In recent months, Turkish statements have become increasingly frequent about the possibility of restoring relations between Turkey and the Syrian regime. The latest instance was the statements by Turkish officials that Hakan Fidan, the head of the Turkish intelligence service, had visited Damascus, where he met with Ali Mamlouk, director of the Syrian National Security office.
Despite repeated talk of Russian pressure on Turkey to hold meetings with Assad, Turkish Foreign Minister Mevlut Cavusoglu stated that there are no preconditions for his country to enter dialogue with the regime. He added that the Turkish visit to Damascus concerned intelligence matters only. Neither the United States nor the European Union recorded any clear position on the change in Turkish policy.
Western silence on the growth of Turkish statements and moves towards the regime opens the door to questions about the cause of this silence. This becomes relevant in light of previous US and EU disapproval towards efforts by any government that has tended to normalize relations with the regime — most notably, the United Arab Emirates.
In an interview with Enab Baladi, Sam Heller, a researcher at the International Crisis Group who specializes in Syria, argued that there is some reluctance to criticize Turkey directly — both from the Americans and Europeans — about communicating with the regime for two reasons.
First, Heller explained that Ankara has not done anything concrete so far, as everything that has happened to date is considered just “speeches.” Second, he believes that bilateral relations between the United States and Turkey are important and complex at the same time.
On August 25th, a State Department spokesperson said: “Turkey is an important NATO ally and has played a key role in continuing to hold Russia responsible for its atrocities in Ukraine. To be clear, however, this administration will not express any support for efforts to normalize relations with or rehabilitate the image of Bashar al-Assad.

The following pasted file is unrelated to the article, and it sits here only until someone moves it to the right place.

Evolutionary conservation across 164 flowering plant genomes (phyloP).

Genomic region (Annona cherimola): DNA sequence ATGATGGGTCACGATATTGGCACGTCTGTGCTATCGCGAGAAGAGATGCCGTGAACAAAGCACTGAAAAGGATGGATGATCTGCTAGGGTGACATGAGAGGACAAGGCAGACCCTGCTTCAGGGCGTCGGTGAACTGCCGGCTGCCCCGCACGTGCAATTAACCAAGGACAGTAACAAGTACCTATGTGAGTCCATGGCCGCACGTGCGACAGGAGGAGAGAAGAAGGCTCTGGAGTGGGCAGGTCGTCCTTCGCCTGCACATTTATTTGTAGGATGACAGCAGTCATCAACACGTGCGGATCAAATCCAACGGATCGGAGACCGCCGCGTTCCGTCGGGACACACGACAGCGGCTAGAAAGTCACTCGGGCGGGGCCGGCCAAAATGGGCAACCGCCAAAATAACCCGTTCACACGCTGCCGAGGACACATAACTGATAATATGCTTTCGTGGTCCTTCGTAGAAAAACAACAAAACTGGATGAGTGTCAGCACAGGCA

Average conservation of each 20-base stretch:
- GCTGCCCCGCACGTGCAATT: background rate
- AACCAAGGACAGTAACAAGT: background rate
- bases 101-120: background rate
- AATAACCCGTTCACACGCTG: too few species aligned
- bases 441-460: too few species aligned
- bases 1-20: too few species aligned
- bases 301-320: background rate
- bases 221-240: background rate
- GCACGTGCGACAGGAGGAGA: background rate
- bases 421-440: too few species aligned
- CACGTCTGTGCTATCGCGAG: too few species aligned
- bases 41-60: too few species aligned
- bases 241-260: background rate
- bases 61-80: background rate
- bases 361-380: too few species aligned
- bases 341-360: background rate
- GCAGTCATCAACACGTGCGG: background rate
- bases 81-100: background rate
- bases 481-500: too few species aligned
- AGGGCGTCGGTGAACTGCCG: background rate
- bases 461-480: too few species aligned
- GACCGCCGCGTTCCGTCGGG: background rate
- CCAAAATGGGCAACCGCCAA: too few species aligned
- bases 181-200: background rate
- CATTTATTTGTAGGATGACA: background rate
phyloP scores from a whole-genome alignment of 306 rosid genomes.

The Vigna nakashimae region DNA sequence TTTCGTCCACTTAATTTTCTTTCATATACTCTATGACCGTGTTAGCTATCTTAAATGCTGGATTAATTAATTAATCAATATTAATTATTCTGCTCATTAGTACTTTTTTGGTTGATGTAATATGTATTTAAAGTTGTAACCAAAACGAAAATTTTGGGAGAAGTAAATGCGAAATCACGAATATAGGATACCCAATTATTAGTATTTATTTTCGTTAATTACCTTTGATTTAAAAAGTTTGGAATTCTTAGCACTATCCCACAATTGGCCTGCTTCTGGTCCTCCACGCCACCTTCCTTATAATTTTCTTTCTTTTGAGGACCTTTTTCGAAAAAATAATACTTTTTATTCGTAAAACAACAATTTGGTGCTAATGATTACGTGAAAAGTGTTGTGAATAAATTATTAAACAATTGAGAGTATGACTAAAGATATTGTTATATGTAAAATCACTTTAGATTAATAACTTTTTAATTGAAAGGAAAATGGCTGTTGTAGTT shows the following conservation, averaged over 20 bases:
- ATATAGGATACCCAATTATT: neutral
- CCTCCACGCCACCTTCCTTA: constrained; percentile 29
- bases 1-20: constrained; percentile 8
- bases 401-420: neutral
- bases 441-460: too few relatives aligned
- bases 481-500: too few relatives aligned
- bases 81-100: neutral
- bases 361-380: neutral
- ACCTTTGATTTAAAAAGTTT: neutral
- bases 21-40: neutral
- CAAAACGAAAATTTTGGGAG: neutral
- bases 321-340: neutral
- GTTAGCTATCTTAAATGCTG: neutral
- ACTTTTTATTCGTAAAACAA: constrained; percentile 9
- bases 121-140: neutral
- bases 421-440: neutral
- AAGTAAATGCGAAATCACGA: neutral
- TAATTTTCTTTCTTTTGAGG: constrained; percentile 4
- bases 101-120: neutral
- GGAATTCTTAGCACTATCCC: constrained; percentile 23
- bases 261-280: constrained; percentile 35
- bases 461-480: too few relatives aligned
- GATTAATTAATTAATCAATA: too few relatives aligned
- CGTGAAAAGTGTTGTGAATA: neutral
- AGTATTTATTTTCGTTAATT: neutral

Responding to a question from reporters about the U.S. position on Turkish officials’ hints of reconciliation with Damascus, the Spokesperson noted that the United States “urges the countries of the region to look very carefully at the atrocities committed by the Assad regime against the Syrian people over the past decade, as well as the regime’s ongoing efforts to stop many parts of the country from accessing humanitarian aid.”
Not enough indicators to take a position
For his part, political researcher Abdul Wahab Assi considered that the West’s failure to express any official position on Turkey’s new policy is due to the lack of sufficient indicators to determine the context of this trend and its results. According to Assi, silence does not mean acceptance of Turkey’s steps.
Speaking to Enab Baladi, Assi added that the official position of the West — whether the European Union or the United States — is based on rejecting the steps of renormalization and breaking the regime’s isolation. This position has obstructed joint Arab normalization and emptied bilateral normalization processes of their usefulness — whether through the threat of economic sanctions or the non-financing of reconstruction processes.
Assi believes that the indicators that could push the West to take a clear position on Turkey’s steps are the renormalization of diplomatic relations with the regime or Turkey’s sponsorship of meetings between the opposition and the regime in regime-controlled areas.
This article was edited by The Syrian Observer. The Syrian Observer has not verified the content of this story. Responsibility for the information and views set out in this article lies entirely with the author.